NBA Players That Died From Heart Complications
Player Age Height Status Cause of Death Year
Fab Melo 26 7'0 Playing Overseas heart attack 2017
Reggie Lewis 27 6'7 Active heart attack 1993
Jason Collier 28 7'0 Active heart condition 2005
Conrad McRae 29 6'11 Playing Overseas heart attack 2000
Yinka Dare 31 7'1 retired heart attack 2004
Derek Smith 34 6'6 retired heart attack 1996
Robert Traylor 34 6'9 Playing Overseas heart attack 2011
Maurice Stokes 38 6'7 retired heart attack 1970
Anthony Frederick 38 6'7 retired heart attack 2003
Pete Maravich 40 6'5 retired heart attack 1988
Alec Kessler 40 6'11 retired heart attack 2007
Devin Gray 41 6'7 retired heart attack 2013
Kevin Duckworth 44 7'0 retired congestive heart failure 2008
Sean Rooks 46 6'10 retired heart disease 2016
Armen Gilliam 47 6'9 retired heart attack 2011
Anthony Mason 48 6'7 retired heart attack 2015
Jack Haley 51 6'10 retired heart attack 2015
Christian Welp 51 7'0 retired heart attack 2015
Jerome Kersey 52 6'7 retired heart attack 2015
Dennis Johnson 52 6'4 retired heart attack 2007
Orlando Woolridge 52 6'9 retired heart failure 2012
Pat Cummings 55 6'9 retired heart attack 2012
Darryl Dawkins 58 6'11 retired heart attack 2015
Joe C. Meriweather 59 6'10 retired heart attack 2013
Randy Smith 60 6'3 retired heart attack 2009
Moses Malone 60 6'10 retired heart attack 2015
Wilt Chamberlain 64 7'1 retired heart attack 1999
Caldwell Jones 64 6'11 retired heart attack 2014

The Zipper Brothers

The list could be much longer, but the growing awareness of heart issues among basketball players may have saved the lives of other NBA players with irregularities. Players like Jeff Green, Fred Hoiberg, Channing Frye, Chris Wilcox, Etan Thomas, and Ronny Turiaf have all been diagnosed with issues related to their heart and forced to take time off.  Together they’re part of a rare (and “lucky”) group of NBA players that were able to detect the abnormalities early on.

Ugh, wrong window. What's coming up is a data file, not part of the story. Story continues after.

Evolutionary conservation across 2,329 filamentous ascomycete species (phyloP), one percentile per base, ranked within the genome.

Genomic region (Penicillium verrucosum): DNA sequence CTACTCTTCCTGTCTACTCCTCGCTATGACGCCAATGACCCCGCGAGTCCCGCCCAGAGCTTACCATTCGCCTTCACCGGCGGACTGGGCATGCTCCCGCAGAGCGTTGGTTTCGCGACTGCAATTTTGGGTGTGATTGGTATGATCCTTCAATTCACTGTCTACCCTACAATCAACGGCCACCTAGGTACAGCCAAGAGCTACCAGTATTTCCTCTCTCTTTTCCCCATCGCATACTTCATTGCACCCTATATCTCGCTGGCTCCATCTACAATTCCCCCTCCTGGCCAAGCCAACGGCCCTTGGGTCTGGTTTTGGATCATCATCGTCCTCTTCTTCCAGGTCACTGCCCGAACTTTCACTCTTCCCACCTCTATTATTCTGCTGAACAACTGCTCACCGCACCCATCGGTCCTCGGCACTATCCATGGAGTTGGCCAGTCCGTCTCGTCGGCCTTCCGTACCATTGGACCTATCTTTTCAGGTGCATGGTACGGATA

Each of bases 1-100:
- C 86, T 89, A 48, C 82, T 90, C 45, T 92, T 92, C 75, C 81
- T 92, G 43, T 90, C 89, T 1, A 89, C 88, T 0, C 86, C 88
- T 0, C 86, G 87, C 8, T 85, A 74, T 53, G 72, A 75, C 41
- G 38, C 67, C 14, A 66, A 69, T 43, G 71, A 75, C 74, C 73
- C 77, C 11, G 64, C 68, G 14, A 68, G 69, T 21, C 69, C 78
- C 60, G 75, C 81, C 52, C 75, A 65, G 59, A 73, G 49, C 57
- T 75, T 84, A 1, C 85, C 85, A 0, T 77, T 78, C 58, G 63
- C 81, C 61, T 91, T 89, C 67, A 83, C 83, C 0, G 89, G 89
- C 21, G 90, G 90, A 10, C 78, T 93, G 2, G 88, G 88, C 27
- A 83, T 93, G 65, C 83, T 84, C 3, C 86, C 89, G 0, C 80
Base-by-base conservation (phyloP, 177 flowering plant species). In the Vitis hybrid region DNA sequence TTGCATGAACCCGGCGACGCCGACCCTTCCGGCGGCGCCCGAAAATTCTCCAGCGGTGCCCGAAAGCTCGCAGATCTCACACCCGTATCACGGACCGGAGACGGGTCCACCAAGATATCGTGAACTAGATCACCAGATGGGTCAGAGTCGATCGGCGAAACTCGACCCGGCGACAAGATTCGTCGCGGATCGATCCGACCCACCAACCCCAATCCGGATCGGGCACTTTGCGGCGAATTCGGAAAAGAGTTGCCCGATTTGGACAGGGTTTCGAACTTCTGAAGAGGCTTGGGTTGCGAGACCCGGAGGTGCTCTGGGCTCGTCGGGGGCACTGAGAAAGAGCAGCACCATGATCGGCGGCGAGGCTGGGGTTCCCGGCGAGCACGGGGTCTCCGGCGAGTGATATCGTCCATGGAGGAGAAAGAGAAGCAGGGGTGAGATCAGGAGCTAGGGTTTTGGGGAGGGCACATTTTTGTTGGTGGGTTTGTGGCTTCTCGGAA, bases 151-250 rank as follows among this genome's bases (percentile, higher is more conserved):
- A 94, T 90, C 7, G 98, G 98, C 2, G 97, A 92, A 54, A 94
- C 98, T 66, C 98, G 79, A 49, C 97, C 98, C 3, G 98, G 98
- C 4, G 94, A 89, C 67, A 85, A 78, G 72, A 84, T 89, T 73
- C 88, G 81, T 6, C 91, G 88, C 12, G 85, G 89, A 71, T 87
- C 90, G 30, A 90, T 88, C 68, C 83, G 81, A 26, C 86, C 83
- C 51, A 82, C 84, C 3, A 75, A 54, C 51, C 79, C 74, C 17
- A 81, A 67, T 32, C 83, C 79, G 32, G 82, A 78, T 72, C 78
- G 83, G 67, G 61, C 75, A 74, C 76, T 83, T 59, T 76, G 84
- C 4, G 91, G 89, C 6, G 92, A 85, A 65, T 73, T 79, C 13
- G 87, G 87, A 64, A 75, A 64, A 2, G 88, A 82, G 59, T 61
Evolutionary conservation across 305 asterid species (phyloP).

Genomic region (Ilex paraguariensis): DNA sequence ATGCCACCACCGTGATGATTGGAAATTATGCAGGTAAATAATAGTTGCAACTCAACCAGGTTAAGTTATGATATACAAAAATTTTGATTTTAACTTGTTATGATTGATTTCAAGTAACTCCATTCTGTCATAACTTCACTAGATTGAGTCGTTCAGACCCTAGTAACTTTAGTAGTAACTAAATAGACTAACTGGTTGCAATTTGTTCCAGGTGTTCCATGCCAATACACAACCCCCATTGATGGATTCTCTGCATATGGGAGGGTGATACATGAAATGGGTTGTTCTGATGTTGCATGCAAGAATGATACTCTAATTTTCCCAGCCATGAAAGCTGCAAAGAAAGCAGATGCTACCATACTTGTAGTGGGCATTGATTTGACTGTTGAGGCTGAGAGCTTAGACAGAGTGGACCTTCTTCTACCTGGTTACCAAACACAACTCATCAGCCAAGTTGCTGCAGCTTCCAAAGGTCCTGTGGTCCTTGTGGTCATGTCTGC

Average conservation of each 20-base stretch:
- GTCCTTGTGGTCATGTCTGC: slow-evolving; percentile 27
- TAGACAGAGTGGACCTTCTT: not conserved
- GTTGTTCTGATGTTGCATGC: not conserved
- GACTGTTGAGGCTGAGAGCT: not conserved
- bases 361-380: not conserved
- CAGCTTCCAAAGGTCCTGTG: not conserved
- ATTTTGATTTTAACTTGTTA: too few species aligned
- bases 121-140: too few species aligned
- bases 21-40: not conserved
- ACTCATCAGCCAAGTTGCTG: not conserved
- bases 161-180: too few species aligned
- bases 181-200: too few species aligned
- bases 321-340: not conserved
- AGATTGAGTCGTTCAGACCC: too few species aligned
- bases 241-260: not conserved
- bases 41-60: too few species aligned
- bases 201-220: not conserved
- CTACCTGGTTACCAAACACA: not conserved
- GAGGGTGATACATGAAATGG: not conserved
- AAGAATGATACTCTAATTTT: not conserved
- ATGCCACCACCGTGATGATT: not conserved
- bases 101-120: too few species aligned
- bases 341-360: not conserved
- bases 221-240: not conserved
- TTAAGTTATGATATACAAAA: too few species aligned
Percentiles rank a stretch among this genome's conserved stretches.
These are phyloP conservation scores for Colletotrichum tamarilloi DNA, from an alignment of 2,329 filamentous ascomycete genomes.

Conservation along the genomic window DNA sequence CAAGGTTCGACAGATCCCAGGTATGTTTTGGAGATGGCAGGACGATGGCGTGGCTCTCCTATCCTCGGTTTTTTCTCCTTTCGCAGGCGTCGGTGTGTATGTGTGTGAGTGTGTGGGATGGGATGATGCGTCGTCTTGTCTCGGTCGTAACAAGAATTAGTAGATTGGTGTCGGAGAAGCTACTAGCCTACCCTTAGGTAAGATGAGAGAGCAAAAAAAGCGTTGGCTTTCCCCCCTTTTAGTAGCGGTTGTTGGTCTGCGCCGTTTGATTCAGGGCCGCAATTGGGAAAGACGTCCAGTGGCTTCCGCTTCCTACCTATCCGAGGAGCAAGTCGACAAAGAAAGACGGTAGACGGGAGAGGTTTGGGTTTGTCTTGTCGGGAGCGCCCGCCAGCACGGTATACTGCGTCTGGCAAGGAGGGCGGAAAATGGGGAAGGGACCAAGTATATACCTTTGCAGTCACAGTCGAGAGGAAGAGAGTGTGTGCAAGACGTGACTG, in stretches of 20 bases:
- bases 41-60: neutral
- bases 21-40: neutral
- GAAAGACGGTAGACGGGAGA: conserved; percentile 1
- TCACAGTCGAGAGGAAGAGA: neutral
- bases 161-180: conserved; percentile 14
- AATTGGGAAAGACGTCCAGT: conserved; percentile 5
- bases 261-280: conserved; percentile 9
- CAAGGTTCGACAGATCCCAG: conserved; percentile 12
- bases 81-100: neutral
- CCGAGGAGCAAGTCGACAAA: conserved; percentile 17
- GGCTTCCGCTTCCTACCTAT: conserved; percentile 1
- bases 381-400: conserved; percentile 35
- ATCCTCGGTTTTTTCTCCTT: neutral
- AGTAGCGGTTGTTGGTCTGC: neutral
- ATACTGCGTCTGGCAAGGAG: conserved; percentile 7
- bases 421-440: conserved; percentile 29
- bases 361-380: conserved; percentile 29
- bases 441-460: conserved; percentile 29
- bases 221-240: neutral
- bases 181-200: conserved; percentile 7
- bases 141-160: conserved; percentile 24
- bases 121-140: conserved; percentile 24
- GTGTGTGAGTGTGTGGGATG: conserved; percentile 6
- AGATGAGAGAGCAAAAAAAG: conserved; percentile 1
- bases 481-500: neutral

Hoiberg calls them the “Zipper Brothers” — a small and tight-knit group of players who have overcome serious heart ailments to continue playing at the highest level of a game that tests an athlete’s heart as much as any does. Hoiberg cut his NBA career short after having open-heart surgery — and getting the zipper-like scar on his chest that birthed the nickname — to address an enlarged aortic root in 2005. Thomas and Chris Wilcox were able to play after their own surgeries and Turiaf, Green and Phoenix Suns forward Channing Frye all missed a year while recovering but are still playing to this day. Chuck Hayes never needed surgery, but a heart abnormality found during a routine screening in 2011 did require significant testing before he was cleared to continue playing with Toronto.

If we’re looking outside of the NBA, there’s an unfortunately long list of players that passed away tragically playing basketball in their twenties and thirties. All it takes is some searching to see a list of other professional players, college and high school player collapsing during practice or games. It’s not limited to the professional ranks.

With more focus, research and understanding of the risks that professional basketball players face, they, their family, friends, and the league can help prevent premature deaths due to complications with their hearts.

“To us, it’s noticeable,” says Scott Rochelle, vice president and general counsel of the NBA Retired Players Association. “It’s noticeable enough for us to make this a priority.”

Back in 2015, the league’s players and retired players associations wanted to increase efforts to offer more screenings for heart complications as well as raising awareness among retired NBA players. The league had promised to will provide much more comprehensive health screenings for former players, including for heart issues.

That’s good news and a big step because by last count, the league has already lost more than fifty NBA players to heart-related deaths. Let’s not let their passing be in vein.